Law Review Symposium 2014 — Keynote by Erwin Chemerinsky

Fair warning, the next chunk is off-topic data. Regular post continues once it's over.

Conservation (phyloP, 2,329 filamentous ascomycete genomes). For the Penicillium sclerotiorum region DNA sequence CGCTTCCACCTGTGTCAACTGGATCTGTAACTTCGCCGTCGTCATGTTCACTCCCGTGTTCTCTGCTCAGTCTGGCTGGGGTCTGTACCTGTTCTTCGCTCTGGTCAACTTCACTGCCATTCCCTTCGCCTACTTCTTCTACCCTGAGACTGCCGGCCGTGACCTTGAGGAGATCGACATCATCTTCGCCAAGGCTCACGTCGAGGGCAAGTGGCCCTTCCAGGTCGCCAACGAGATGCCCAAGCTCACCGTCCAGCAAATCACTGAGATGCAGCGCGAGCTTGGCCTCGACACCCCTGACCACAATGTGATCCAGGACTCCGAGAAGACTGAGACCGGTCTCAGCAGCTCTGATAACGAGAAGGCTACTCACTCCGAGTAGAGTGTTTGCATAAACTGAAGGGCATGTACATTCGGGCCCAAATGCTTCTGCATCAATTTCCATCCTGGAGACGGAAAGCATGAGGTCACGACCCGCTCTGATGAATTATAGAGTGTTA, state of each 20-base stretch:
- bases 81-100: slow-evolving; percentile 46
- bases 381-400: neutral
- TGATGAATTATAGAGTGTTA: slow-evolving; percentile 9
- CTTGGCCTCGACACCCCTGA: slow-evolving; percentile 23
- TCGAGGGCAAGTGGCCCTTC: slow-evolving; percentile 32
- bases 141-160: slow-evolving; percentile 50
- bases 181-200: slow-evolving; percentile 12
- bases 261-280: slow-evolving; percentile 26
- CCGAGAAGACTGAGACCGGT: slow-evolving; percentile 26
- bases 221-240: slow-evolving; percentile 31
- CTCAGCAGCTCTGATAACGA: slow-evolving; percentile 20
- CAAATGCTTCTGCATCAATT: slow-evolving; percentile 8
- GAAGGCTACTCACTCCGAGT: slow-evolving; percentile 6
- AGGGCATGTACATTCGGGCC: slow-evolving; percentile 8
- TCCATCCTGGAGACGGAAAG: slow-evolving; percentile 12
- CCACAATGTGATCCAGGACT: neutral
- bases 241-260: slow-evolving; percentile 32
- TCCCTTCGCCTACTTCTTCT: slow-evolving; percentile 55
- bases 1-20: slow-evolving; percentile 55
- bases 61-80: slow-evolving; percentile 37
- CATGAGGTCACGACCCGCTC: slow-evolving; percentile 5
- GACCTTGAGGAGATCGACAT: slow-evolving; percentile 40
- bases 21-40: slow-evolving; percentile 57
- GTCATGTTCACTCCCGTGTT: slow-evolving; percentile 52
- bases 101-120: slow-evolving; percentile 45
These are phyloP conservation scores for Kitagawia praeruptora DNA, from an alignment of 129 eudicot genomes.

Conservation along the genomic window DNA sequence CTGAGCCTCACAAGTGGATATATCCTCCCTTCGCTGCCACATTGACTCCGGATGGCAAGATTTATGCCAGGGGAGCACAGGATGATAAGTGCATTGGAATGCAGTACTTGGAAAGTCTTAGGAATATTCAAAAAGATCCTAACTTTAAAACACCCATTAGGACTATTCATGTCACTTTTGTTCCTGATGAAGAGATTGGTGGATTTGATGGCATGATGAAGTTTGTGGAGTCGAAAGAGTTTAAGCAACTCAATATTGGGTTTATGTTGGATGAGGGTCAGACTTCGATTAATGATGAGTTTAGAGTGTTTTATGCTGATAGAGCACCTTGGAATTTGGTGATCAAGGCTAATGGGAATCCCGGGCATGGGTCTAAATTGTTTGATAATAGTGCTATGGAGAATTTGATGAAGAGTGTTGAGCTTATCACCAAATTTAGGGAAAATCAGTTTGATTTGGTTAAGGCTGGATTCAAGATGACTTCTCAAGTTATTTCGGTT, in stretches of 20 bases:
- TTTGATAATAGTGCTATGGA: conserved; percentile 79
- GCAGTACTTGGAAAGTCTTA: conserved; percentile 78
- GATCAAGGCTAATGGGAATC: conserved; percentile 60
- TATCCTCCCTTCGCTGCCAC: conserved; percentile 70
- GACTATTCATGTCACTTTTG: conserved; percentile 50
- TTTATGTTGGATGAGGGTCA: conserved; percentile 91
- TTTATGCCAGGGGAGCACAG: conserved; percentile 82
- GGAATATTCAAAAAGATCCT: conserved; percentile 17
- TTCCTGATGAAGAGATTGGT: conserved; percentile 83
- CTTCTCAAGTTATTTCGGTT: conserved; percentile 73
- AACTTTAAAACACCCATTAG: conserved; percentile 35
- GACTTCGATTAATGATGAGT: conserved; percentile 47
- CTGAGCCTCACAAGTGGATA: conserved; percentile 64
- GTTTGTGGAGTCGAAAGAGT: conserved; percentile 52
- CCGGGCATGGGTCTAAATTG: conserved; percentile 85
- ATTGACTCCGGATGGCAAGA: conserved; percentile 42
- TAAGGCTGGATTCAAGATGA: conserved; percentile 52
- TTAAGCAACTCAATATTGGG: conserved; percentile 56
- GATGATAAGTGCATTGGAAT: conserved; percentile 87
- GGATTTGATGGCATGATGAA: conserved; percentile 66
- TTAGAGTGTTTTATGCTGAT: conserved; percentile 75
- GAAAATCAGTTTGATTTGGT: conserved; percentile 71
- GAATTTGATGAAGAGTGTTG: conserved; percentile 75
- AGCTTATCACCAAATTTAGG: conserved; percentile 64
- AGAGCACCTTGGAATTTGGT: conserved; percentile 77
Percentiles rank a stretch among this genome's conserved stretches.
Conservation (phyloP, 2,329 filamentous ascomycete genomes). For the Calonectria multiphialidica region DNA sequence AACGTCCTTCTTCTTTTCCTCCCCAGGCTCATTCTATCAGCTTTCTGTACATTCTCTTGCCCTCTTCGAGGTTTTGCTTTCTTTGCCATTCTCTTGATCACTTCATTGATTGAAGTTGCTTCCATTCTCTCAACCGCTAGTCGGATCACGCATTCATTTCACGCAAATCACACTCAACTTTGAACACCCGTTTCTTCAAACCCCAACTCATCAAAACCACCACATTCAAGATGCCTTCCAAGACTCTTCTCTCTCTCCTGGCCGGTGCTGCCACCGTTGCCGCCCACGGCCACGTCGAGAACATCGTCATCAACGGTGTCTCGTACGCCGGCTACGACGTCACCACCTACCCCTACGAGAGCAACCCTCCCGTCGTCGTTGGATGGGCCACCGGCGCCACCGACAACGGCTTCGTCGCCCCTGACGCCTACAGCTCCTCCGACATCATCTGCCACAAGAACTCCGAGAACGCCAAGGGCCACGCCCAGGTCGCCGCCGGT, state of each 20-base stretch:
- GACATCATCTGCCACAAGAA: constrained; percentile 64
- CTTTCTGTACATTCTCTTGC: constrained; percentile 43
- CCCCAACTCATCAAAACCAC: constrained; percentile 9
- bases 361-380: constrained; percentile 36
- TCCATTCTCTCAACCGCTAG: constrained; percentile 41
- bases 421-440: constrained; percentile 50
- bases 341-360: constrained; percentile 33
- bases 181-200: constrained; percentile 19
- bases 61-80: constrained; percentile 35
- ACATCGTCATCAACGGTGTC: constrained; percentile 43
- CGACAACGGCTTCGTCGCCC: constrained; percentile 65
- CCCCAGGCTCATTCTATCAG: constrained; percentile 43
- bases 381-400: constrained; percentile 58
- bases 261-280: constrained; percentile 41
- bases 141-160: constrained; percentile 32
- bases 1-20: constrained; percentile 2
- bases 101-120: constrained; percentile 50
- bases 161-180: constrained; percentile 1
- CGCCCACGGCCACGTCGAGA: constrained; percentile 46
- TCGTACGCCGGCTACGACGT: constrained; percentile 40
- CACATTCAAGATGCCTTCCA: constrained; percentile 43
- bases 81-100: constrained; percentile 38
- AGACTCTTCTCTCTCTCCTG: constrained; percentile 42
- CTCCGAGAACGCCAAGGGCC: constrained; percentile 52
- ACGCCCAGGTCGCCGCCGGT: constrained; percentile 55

This essay, using the example of marriage equality, argues that courts are essential in bringing about certain types of social change. After explaining why marriage equality is inevitable, the essay explores reasons why there was such a quick transformation in social attitudes and the legal landscape? The essay then argues that the number of states allowing marriage equality would be lower if the Massachusetts Supreme Judicial Court in Goodridge had not found a right to same sex marriage. The country needed to see that it’s possible to have marriage equality without any other harm to social institutions. Only after some of the state courts had found such a right did legislatures — such as New York in 2011 — create the right. And then ballot initiatives — like in Maryland, Maine, and Washington in 2012 — created rights. The essay argues that it’s not that the courts can do it alone, but it is that the courts are essential to bringing about change, although legislative, rhetorical, and media strategy are all essential too. The essay concludes that the literature and constitutional theory that says the courts can’t succeed and the courts are unnecessary is misguided; we need a much more complicated and nuanced account of the role of the court together with other institutions in bringing about social change.

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